The Identity of Irish Beer
[Full disclosure. Diageo/Guinness paid for my trip to Dublin, including the flight and hotel. They bought me beers and food when I was out with brewery folks. Diageo Guinness are also a sponsor of this blog.]
You learn a lot when you visit a country. One of the things you learn is what beer people actually drink. In Ireland, for example, we imagine that basically everyone drinks stout, the majority of it Guinness. Nope. Just like everywhere else, lager is king, with as much as (statistics vary) 74% of total volume to something just over 50%. Heineken, not Guinness, appears to be the best-selling beer in Ireland. Again, numbers vary, but it looks like Heineken has about 40% of the market and Guinness about a third. Carlsberg (owned by Diageo) and Budweiser (both brewed by Diageo for the Irish market) are also major players. Craft beer is a tiny, tiny slice in the Irish market, and in 2014 constituted just 1.5% of overall volume. Finally, just to wrap things up, the amount of draft beer sold in pubs continues to diminish and is now below 50%--but how far depends on the stats you consult.
Which raises the question: what's "Irish beer?"
I spent a couple nights with the best Dublin beer guy there is, and we circled around this question the whole time. I will reveal my bias up front. People think about beer in a lot of different ways, and the lens I use is slightly idiosyncratic. I think of it in terms of national tradition. This is a lens that includes not just beer style, but history and culture--the reasons beer styles emerge. It is the only way I know to explain why, say, people in Cologne drink kolsch, but in Munich they drink helles. It's why cask ale, lambic, and weisse beer still exist.
So of course, when I think of the "Irish tradition," I think of stout. That became an even more pronounced compulsion as I walked around Dublin sampling different craft beers. Leaving aside the whole lager thing for the moment, I kept looking for a bit of Irishness in the craft beers I tried, which included:
- Irish Pale Ale by Galway Hooker
- Of Foam and Fury (double IPA), 8 Degrees Polar Vortex (Cascade pale), and a chocolate stout by Galway Bay
- 40 Foot Potato Stout by Postcard Brewing
- Rosehip Schwarzbier from Yellow Belly
The Beer Nut was also drinking beer as we went along, which doubled my tally (but don't ask me to recall what the beers were). I went out of my way to look for stouts--I also had a couple at Porterhouse, one of the first Irish craft breweries--but what I kept finding over and over again was ... America. At my last stop, one of the Galway Bay pubs, I watched as the enthusiastic young server and the Beer Nut went on and on about the beers they liked--which were plucked directly and entirely out of the American oeuvre. Each year, Beoir, an organization founded in part by the Beer Nut to promote craft beer, polls its members to identify the best beer in Ireland. Of Foam and Fury won this year, and it was such a perfect facsimile of an American beer there would be no way to pick it out of a lineup of actual American DIPAs.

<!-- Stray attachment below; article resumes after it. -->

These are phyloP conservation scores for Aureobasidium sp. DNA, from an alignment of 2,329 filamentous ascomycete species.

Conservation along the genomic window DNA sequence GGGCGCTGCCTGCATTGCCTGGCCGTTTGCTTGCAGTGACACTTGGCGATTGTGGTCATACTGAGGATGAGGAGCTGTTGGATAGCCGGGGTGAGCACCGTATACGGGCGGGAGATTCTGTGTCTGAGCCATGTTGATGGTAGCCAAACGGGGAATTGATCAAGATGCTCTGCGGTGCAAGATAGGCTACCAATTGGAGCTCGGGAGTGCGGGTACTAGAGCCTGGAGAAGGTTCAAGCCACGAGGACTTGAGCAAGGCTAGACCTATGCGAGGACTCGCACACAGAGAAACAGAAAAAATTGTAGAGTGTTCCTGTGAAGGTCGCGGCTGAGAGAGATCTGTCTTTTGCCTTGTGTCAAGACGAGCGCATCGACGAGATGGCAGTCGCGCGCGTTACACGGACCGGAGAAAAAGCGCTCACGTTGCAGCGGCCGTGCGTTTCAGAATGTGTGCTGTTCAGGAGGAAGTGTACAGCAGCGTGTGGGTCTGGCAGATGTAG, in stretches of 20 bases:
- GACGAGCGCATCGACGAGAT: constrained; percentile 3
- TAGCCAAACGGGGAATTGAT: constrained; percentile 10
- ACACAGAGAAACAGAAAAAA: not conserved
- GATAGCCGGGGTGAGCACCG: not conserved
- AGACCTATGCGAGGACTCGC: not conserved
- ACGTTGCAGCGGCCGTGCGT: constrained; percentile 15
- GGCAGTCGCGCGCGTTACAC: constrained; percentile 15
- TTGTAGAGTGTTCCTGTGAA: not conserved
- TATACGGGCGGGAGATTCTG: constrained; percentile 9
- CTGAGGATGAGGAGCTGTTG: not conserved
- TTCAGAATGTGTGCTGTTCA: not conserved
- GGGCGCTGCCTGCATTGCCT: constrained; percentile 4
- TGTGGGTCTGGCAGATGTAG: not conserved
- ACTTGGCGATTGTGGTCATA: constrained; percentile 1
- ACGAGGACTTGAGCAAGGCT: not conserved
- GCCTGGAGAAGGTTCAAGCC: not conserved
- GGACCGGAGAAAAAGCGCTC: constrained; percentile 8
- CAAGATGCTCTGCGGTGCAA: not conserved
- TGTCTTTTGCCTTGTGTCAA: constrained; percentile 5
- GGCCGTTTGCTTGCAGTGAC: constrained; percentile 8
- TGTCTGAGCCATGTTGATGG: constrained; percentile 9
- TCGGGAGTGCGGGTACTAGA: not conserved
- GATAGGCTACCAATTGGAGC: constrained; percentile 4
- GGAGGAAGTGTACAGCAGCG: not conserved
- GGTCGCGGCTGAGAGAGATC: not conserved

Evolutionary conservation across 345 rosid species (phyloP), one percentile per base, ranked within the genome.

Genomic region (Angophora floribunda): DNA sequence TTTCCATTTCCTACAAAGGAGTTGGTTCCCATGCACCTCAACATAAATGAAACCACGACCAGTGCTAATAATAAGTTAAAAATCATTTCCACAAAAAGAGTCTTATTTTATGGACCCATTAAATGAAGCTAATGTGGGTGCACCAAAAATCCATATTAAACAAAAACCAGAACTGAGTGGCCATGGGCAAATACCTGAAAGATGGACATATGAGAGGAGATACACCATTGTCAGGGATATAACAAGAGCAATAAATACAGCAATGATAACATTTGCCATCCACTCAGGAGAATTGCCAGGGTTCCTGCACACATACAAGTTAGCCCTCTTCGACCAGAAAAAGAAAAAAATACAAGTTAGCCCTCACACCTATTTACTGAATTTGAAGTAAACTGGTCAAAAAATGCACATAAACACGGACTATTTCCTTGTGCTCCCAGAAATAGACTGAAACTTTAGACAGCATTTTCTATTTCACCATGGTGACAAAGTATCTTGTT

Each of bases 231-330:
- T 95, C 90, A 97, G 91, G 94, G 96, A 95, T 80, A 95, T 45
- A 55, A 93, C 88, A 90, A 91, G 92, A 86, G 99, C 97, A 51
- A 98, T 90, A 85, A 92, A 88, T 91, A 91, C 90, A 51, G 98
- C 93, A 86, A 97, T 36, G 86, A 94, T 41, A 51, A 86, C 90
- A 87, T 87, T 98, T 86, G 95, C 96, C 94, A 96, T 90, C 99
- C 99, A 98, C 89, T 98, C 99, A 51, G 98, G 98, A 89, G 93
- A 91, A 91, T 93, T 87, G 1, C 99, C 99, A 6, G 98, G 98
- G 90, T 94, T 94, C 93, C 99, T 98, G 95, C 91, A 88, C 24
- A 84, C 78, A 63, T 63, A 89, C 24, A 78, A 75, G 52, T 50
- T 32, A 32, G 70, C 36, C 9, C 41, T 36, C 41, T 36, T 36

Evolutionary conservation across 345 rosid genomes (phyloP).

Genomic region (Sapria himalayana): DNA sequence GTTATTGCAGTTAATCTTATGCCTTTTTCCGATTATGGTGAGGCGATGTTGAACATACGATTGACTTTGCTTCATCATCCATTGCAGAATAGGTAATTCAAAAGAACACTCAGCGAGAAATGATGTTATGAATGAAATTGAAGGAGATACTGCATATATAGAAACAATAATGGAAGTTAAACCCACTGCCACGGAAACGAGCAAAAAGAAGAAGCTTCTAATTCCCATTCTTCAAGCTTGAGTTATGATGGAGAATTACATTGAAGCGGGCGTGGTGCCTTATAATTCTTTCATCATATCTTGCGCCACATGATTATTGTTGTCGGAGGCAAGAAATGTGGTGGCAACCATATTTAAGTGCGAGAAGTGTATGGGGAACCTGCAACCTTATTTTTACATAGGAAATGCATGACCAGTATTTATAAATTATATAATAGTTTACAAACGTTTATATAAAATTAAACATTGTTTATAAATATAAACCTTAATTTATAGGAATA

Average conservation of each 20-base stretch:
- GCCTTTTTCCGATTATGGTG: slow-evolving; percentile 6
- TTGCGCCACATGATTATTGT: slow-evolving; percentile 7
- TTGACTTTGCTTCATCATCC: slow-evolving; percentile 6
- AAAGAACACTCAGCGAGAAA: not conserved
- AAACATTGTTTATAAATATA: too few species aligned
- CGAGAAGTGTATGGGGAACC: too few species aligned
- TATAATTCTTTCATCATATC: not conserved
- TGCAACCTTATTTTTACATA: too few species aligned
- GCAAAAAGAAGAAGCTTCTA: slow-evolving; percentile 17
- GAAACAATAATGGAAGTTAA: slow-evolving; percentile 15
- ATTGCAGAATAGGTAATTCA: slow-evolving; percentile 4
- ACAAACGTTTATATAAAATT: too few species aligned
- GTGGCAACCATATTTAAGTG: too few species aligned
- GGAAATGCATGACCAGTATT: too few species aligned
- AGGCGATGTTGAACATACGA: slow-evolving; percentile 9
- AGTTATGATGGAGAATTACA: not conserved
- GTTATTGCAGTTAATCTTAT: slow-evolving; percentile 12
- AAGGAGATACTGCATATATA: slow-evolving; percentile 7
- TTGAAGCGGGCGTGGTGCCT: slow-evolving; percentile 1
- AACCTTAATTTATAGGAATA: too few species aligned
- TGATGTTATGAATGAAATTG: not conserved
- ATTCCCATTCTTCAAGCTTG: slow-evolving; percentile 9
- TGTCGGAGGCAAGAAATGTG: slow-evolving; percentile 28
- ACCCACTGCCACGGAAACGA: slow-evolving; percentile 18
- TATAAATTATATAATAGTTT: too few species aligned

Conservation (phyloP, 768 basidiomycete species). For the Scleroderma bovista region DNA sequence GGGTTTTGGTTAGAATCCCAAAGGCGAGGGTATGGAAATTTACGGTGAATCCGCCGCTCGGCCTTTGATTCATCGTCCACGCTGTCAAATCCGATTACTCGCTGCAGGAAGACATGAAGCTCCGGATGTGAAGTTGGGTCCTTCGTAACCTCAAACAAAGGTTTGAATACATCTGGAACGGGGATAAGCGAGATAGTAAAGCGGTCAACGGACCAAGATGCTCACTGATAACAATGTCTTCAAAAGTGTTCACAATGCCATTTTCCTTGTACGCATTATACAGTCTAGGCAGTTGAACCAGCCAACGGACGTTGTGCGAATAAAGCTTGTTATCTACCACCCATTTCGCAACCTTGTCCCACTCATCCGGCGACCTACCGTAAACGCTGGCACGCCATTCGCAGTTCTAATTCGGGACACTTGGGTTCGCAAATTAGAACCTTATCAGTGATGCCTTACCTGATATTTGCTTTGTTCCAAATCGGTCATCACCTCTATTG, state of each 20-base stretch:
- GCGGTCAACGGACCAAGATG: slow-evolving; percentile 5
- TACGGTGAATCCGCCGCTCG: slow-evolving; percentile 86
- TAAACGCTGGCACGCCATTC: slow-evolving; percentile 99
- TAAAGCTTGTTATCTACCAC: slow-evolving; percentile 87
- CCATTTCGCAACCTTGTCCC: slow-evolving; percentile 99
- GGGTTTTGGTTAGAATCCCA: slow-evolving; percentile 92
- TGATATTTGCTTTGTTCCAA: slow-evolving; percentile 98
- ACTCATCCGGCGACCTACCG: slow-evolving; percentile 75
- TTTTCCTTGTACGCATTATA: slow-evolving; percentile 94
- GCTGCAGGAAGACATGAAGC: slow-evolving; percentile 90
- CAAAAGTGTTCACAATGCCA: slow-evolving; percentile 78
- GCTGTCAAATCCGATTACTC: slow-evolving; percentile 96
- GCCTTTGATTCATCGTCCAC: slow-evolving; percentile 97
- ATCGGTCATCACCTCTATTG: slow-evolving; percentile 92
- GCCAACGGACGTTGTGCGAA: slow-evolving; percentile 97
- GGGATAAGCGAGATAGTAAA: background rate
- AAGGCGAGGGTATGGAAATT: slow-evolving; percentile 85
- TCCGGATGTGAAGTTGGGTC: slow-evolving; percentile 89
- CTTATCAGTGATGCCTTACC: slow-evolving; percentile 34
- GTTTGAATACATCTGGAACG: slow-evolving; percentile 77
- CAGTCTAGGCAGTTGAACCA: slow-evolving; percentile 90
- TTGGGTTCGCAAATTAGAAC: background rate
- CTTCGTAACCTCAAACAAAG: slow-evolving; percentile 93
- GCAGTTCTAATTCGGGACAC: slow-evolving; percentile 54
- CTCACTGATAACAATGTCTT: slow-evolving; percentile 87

There are definitely more craft stouts in Ireland than the US, but it's not clear if this is because breweries are acknowledging a national tradition or to have something on hand for the old Guinness drinker should he happen to wander in. At least among the beer geeks, stout is fine, but nothing to prize or protect.
It's worth noting that although US craft beer is the overwhelming force driving brewing revivals across the globe, not every country recreates our beer precisely. English craft is inflected by the cask tradition; Czech craft is heavily influenced by the pilsner tradition. In France and especially Italy, they take the US as a jumping-off point and have made beers that are unlike anything else. So how a country responds to the American example is not predictable.
The Beer Nut was not only untroubled by this, he seemed to chafe at my suggestion--my American suggestion--that Ireland stick to its tradition. Point taken. The US absorbed Irish culture a century and more ago, and we expect to see it when we return. We expect to see shamrocks and leprechauns and blarney stones ... and pints of stout. We hold Ireland's past against it's present. I can imagine how tiresome that must get.
But I'm still not excited about a future where the entire world brews sticky American IPAs (even when they're brewed as competently as the ones I sampled in Dublin). Pilsner is one of the finest examples of the brewing craft, but the world lost a lot when it swamped native traditions. Of course the Irish will decide what Irish beer looks like, and they'll thank Americans to stay the hell out of the discussion. But here's hoping that in the next two decades, what emerges looks at least a little different than what I saw last week.
(And there is some tradition there, too. Those stouts I now hail as a national Irish expression were originally just London porters. It took decades for them to fork off the original lineage, and centuries to become what they are now. So there's hope.)
How to deal with lager? Since that's the biggest segment of the market, we have to acknowledge it. But as in the US, overemphasizing it is a mistake. Lager swamped stout a long time ago, just like it swamped native beer styles across Europe. But the stats are pretty clear that lager is not Ireland's future.